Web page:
In mid-June 2021, hints of a phytoplankton bloom brewed off the coast of Newfoundland, Canada. In the following weeks, the faint patch transformed into a brilliant blue expanse as the number of microscopic plant-like creatures exploded.
The bloom was in full swing on August 5, 2021, when the Moderate Resolution Imaging Spectroradiometer (MODIS) on NASA’s Aqua satellite acquired this image (above). Clouds are common over the Labrador Sea, and this day was no exception. But areas east and southeast of Newfoundland were clear enough for satellites to detect the stunning blue display. Faint traces of the bloom were still visible amid the clouds on August 23.
The color of the ocean here is a good indication that the bloom is composed of coccolithophores, likely Emiliania huxleyi. The phytoplankton are covered in chalky calcite plates that are highly reflective, which make the ocean surface appear milky blue. Each cell is just a few nanometers across, but when enough of them congregate over a large area they become visible from space.
The region’s currents and circulation patterns help enrich the water with nutrients, which can enhance the productivity of phytoplankton when combined with sunlight. The organisms become food for zooplankton, shellfish, and other marine creatures, which has helped make this region one of the richest fisheries in the world.
It remains to be seen if coccolithophores will persist into September, as they did in 2019 and again in 2020. In previous years, E. huxleyi has been most abundant around mid-summer and less common in autumn.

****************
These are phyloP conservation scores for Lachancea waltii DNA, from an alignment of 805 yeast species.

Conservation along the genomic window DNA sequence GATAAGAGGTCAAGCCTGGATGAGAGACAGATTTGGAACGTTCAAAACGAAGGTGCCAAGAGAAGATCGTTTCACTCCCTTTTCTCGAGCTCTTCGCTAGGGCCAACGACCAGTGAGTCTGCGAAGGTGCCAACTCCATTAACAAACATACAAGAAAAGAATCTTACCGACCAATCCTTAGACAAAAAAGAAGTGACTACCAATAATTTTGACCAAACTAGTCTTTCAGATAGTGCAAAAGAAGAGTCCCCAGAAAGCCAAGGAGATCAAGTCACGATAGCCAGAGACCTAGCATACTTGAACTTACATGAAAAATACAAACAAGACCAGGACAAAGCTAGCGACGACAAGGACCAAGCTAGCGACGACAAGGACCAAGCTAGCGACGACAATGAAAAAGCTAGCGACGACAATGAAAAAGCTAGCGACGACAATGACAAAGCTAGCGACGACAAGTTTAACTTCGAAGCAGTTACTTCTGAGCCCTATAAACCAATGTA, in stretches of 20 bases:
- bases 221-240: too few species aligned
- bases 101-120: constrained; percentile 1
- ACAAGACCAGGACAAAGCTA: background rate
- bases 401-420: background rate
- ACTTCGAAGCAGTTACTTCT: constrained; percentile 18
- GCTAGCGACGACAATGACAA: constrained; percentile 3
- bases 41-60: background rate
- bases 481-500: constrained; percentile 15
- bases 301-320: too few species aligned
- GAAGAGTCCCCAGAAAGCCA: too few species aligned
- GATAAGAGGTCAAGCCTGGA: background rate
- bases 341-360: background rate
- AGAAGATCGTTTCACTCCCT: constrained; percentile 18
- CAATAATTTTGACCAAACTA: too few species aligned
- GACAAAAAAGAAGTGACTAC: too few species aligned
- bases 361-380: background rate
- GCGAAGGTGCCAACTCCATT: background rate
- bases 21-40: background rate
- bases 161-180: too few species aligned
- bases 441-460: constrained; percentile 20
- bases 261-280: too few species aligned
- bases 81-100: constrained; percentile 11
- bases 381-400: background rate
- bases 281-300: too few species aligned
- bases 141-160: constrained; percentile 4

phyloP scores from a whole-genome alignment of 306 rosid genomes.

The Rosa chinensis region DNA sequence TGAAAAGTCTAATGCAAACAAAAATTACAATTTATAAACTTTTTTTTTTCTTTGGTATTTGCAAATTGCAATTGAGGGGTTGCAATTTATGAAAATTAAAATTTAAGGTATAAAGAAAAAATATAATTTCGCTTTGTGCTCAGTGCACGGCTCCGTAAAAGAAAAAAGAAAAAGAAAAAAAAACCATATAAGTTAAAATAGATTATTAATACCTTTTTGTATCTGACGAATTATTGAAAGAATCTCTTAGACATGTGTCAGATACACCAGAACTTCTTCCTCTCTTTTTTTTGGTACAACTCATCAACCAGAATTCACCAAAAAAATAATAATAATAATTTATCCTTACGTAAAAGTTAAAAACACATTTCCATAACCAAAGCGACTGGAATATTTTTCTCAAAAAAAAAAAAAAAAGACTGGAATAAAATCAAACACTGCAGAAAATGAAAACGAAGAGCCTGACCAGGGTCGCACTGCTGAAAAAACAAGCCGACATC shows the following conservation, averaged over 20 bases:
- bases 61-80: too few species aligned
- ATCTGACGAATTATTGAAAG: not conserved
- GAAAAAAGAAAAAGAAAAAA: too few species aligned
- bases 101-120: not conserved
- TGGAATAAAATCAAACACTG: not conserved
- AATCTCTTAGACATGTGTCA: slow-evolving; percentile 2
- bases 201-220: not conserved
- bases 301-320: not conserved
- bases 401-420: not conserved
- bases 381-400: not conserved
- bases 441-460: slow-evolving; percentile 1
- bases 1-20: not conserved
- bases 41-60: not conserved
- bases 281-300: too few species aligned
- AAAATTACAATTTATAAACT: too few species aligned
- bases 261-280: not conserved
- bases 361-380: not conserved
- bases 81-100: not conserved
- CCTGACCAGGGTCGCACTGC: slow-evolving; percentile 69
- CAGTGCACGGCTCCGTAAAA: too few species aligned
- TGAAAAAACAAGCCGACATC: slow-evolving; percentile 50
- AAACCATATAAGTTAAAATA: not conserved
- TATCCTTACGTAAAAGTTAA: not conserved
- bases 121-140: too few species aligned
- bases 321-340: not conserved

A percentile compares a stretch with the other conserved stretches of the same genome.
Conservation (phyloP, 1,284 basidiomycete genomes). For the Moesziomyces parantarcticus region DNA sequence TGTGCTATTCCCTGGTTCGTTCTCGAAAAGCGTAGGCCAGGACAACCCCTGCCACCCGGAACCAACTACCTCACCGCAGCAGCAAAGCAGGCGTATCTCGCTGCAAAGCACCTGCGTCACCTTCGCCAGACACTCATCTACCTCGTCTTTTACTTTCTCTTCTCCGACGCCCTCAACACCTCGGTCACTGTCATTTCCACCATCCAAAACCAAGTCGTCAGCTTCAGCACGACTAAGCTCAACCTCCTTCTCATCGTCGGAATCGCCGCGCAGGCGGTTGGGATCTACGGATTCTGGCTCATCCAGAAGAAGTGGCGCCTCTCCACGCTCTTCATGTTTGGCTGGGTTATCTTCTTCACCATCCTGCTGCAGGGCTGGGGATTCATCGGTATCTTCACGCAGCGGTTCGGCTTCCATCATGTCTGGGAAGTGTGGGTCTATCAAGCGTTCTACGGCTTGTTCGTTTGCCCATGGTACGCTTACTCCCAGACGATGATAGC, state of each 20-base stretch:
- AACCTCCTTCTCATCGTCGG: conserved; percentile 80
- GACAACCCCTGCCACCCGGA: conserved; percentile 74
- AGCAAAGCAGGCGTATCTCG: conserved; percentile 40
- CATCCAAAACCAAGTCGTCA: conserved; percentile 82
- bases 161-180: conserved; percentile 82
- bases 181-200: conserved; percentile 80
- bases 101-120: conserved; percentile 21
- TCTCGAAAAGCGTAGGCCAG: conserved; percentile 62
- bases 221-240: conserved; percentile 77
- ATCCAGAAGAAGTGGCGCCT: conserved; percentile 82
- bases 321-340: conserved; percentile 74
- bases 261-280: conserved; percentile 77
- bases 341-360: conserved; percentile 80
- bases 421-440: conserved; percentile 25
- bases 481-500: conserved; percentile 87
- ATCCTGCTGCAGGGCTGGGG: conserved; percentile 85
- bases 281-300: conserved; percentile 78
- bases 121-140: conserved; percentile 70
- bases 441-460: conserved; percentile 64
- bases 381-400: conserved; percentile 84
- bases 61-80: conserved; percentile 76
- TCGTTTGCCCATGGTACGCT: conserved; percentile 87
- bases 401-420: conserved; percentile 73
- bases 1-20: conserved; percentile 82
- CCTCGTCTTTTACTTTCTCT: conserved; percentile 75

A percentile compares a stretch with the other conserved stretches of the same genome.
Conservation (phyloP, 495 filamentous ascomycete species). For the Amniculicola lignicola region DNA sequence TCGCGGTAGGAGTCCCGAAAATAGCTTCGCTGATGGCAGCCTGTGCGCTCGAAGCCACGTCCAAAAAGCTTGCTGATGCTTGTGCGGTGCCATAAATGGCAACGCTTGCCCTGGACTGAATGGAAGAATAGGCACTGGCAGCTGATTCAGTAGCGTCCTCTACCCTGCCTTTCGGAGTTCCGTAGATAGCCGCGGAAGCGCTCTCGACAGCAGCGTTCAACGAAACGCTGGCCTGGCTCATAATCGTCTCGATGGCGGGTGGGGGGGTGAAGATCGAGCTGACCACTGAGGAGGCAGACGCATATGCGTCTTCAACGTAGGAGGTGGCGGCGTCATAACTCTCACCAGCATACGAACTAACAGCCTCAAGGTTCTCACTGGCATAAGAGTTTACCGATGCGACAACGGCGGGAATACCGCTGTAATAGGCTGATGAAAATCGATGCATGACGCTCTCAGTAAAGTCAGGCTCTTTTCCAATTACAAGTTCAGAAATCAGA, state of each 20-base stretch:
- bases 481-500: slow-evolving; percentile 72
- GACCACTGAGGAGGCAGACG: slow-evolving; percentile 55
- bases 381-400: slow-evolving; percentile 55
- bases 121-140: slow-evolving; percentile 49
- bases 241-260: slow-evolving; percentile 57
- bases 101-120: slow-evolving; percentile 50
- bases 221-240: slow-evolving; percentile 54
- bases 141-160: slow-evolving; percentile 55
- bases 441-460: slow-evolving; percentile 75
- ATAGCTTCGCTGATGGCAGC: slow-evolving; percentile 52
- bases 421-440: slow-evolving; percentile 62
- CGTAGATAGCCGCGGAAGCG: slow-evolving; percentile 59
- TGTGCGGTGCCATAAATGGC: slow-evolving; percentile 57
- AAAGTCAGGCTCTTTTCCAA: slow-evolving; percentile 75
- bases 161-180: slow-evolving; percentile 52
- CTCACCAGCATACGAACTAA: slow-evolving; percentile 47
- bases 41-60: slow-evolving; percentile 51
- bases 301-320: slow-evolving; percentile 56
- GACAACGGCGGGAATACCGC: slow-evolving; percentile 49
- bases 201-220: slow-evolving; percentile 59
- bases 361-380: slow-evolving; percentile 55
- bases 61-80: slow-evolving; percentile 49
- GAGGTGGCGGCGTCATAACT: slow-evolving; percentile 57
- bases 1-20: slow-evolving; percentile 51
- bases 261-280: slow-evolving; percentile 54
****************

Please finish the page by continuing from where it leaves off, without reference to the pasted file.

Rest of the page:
Meanwhile, about 3,000 miles (5,000 kilometers) away in the Barents Sea, a bloom that dazzled in mid-July continued to put on a display. The image above was acquired on August 9, 2021, with the Visible Infrared Imaging Radiometer Suite (VIIRS) on the NASA-NOAA Suomi NPP satellite. Traces of the bloom were still visible as recently as August 18.
This bloom is also likely dominated by coccolithophores. E. huxleyi is common here from around late July into autumn, replacing blooms of diatoms that thrive in spring and early summer.
NASA Earth Observatory images by Joshua Stevens, using MODIS and VIIRS data from NASA EOSDIS LANCE and GIBS/Worldview and the Suomi National Polar-orbiting Partnership. Story by Kathryn Hansen.